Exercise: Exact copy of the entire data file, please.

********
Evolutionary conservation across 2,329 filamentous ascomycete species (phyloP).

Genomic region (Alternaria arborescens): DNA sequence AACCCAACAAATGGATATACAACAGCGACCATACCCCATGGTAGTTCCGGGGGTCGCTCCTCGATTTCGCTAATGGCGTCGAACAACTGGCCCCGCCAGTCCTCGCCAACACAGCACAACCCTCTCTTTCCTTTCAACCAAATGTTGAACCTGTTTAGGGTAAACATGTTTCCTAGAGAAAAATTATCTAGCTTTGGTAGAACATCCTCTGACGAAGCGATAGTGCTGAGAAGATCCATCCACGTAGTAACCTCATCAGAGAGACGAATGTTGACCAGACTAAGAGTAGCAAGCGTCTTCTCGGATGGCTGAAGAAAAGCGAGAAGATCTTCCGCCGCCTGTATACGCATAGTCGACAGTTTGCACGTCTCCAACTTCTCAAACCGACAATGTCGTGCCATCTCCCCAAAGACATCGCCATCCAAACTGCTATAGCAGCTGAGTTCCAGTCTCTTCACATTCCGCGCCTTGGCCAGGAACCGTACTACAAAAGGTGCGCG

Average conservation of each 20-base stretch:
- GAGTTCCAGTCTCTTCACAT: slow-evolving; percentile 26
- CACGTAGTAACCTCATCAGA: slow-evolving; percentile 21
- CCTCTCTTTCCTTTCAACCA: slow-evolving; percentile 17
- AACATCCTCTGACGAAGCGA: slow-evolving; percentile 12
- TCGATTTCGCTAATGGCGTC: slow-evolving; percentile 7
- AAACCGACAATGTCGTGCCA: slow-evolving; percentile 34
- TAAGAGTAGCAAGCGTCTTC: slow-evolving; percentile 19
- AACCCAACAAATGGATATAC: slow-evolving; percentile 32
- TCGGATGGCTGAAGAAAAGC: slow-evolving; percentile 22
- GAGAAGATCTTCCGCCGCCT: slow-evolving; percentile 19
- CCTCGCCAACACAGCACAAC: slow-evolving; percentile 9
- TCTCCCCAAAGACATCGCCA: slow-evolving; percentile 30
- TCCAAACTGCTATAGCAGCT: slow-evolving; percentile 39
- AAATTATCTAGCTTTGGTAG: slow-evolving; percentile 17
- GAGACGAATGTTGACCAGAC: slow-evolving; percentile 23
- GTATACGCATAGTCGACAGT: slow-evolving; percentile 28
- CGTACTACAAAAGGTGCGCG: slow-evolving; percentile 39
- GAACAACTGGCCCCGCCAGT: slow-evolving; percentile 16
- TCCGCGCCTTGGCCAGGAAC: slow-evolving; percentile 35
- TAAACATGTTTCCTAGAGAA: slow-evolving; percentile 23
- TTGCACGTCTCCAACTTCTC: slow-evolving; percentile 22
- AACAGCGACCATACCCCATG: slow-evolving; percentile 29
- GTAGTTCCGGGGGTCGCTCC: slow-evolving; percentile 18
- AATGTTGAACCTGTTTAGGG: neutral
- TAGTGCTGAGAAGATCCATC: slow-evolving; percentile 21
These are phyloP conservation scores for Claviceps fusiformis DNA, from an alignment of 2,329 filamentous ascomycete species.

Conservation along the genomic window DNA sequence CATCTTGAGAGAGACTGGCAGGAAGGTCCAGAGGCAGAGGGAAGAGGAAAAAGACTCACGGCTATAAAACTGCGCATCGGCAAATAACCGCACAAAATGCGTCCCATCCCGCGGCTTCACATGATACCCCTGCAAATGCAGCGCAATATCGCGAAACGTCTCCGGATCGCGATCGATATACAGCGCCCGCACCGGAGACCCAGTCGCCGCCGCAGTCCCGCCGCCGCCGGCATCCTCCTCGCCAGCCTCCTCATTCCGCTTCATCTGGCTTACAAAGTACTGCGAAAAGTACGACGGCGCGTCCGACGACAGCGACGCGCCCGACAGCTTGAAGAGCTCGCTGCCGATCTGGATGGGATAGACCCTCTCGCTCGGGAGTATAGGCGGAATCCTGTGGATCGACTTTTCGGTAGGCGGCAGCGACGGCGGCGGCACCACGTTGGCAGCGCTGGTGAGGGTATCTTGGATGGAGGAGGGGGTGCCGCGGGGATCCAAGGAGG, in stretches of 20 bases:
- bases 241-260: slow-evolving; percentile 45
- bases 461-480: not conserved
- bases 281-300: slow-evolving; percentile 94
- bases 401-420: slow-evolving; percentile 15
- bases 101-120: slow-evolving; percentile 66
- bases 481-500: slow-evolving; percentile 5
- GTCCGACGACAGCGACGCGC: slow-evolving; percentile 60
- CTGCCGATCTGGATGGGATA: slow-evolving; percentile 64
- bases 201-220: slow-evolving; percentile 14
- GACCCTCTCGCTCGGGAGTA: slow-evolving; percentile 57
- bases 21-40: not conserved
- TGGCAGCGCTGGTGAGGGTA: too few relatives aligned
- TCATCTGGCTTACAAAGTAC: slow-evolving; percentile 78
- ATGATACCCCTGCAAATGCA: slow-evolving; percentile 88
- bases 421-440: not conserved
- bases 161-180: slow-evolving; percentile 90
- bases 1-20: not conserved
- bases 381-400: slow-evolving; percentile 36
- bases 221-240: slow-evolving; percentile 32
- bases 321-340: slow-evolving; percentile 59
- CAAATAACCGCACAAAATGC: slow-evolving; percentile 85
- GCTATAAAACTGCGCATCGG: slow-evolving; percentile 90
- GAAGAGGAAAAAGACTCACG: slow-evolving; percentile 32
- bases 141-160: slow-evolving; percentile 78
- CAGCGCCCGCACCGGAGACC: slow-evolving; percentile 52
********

Evolutionary conservation across 2,329 filamentous ascomycete species (phyloP).

Genomic region (Alternaria arborescens): DNA sequence AACCCAACAAATGGATATACAACAGCGACCATACCCCATGGTAGTTCCGGGGGTCGCTCCTCGATTTCGCTAATGGCGTCGAACAACTGGCCCCGCCAGTCCTCGCCAACACAGCACAACCCTCTCTTTCCTTTCAACCAAATGTTGAACCTGTTTAGGGTAAACATGTTTCCTAGAGAAAAATTATCTAGCTTTGGTAGAACATCCTCTGACGAAGCGATAGTGCTGAGAAGATCCATCCACGTAGTAACCTCATCAGAGAGACGAATGTTGACCAGACTAAGAGTAGCAAGCGTCTTCTCGGATGGCTGAAGAAAAGCGAGAAGATCTTCCGCCGCCTGTATACGCATAGTCGACAGTTTGCACGTCTCCAACTTCTCAAACCGACAATGTCGTGCCATCTCCCCAAAGACATCGCCATCCAAACTGCTATAGCAGCTGAGTTCCAGTCTCTTCACATTCCGCGCCTTGGCCAGGAACCGTACTACAAAAGGTGCGCG

Average conservation of each 20-base stretch:
- GAGTTCCAGTCTCTTCACAT: slow-evolving; percentile 26
- CACGTAGTAACCTCATCAGA: slow-evolving; percentile 21
- CCTCTCTTTCCTTTCAACCA: slow-evolving; percentile 17
- AACATCCTCTGACGAAGCGA: slow-evolving; percentile 12
- TCGATTTCGCTAATGGCGTC: slow-evolving; percentile 7
- AAACCGACAATGTCGTGCCA: slow-evolving; percentile 34
- TAAGAGTAGCAAGCGTCTTC: slow-evolving; percentile 19
- AACCCAACAAATGGATATAC: slow-evolving; percentile 32
- TCGGATGGCTGAAGAAAAGC: slow-evolving; percentile 22
- GAGAAGATCTTCCGCCGCCT: slow-evolving; percentile 19
- CCTCGCCAACACAGCACAAC: slow-evolving; percentile 9
- TCTCCCCAAAGACATCGCCA: slow-evolving; percentile 30
- TCCAAACTGCTATAGCAGCT: slow-evolving; percentile 39
- AAATTATCTAGCTTTGGTAG: slow-evolving; percentile 17
- GAGACGAATGTTGACCAGAC: slow-evolving; percentile 23
- GTATACGCATAGTCGACAGT: slow-evolving; percentile 28
- CGTACTACAAAAGGTGCGCG: slow-evolving; percentile 39
- GAACAACTGGCCCCGCCAGT: slow-evolving; percentile 16
- TCCGCGCCTTGGCCAGGAAC: slow-evolving; percentile 35
- TAAACATGTTTCCTAGAGAA: slow-evolving; percentile 23
- TTGCACGTCTCCAACTTCTC: slow-evolving; percentile 22
- AACAGCGACCATACCCCATG: slow-evolving; percentile 29
- GTAGTTCCGGGGGTCGCTCC: slow-evolving; percentile 18
- AATGTTGAACCTGTTTAGGG: neutral
- TAGTGCTGAGAAGATCCATC: slow-evolving; percentile 21
These are phyloP conservation scores for Claviceps fusiformis DNA, from an alignment of 2,329 filamentous ascomycete species.

Conservation along the genomic window DNA sequence CATCTTGAGAGAGACTGGCAGGAAGGTCCAGAGGCAGAGGGAAGAGGAAAAAGACTCACGGCTATAAAACTGCGCATCGGCAAATAACCGCACAAAATGCGTCCCATCCCGCGGCTTCACATGATACCCCTGCAAATGCAGCGCAATATCGCGAAACGTCTCCGGATCGCGATCGATATACAGCGCCCGCACCGGAGACCCAGTCGCCGCCGCAGTCCCGCCGCCGCCGGCATCCTCCTCGCCAGCCTCCTCATTCCGCTTCATCTGGCTTACAAAGTACTGCGAAAAGTACGACGGCGCGTCCGACGACAGCGACGCGCCCGACAGCTTGAAGAGCTCGCTGCCGATCTGGATGGGATAGACCCTCTCGCTCGGGAGTATAGGCGGAATCCTGTGGATCGACTTTTCGGTAGGCGGCAGCGACGGCGGCGGCACCACGTTGGCAGCGCTGGTGAGGGTATCTTGGATGGAGGAGGGGGTGCCGCGGGGATCCAAGGAGG, in stretches of 20 bases:
- bases 241-260: slow-evolving; percentile 45
- bases 461-480: not conserved
- bases 281-300: slow-evolving; percentile 94
- bases 401-420: slow-evolving; percentile 15
- bases 101-120: slow-evolving; percentile 66
- bases 481-500: slow-evolving; percentile 5
- GTCCGACGACAGCGACGCGC: slow-evolving; percentile 60
- CTGCCGATCTGGATGGGATA: slow-evolving; percentile 64
- bases 201-220: slow-evolving; percentile 14
- GACCCTCTCGCTCGGGAGTA: slow-evolving; percentile 57
- bases 21-40: not conserved
- TGGCAGCGCTGGTGAGGGTA: too few relatives aligned
- TCATCTGGCTTACAAAGTAC: slow-evolving; percentile 78
- ATGATACCCCTGCAAATGCA: slow-evolving; percentile 88
- bases 421-440: not conserved
- bases 161-180: slow-evolving; percentile 90
- bases 1-20: not conserved
- bases 381-400: slow-evolving; percentile 36
- bases 221-240: slow-evolving; percentile 32
- bases 321-340: slow-evolving; percentile 59
- CAAATAACCGCACAAAATGC: slow-evolving; percentile 85
- GCTATAAAACTGCGCATCGG: slow-evolving; percentile 90
- GAAGAGGAAAAAGACTCACG: slow-evolving; percentile 32
- bases 141-160: slow-evolving; percentile 78
- CAGCGCCCGCACCGGAGACC: slow-evolving; percentile 52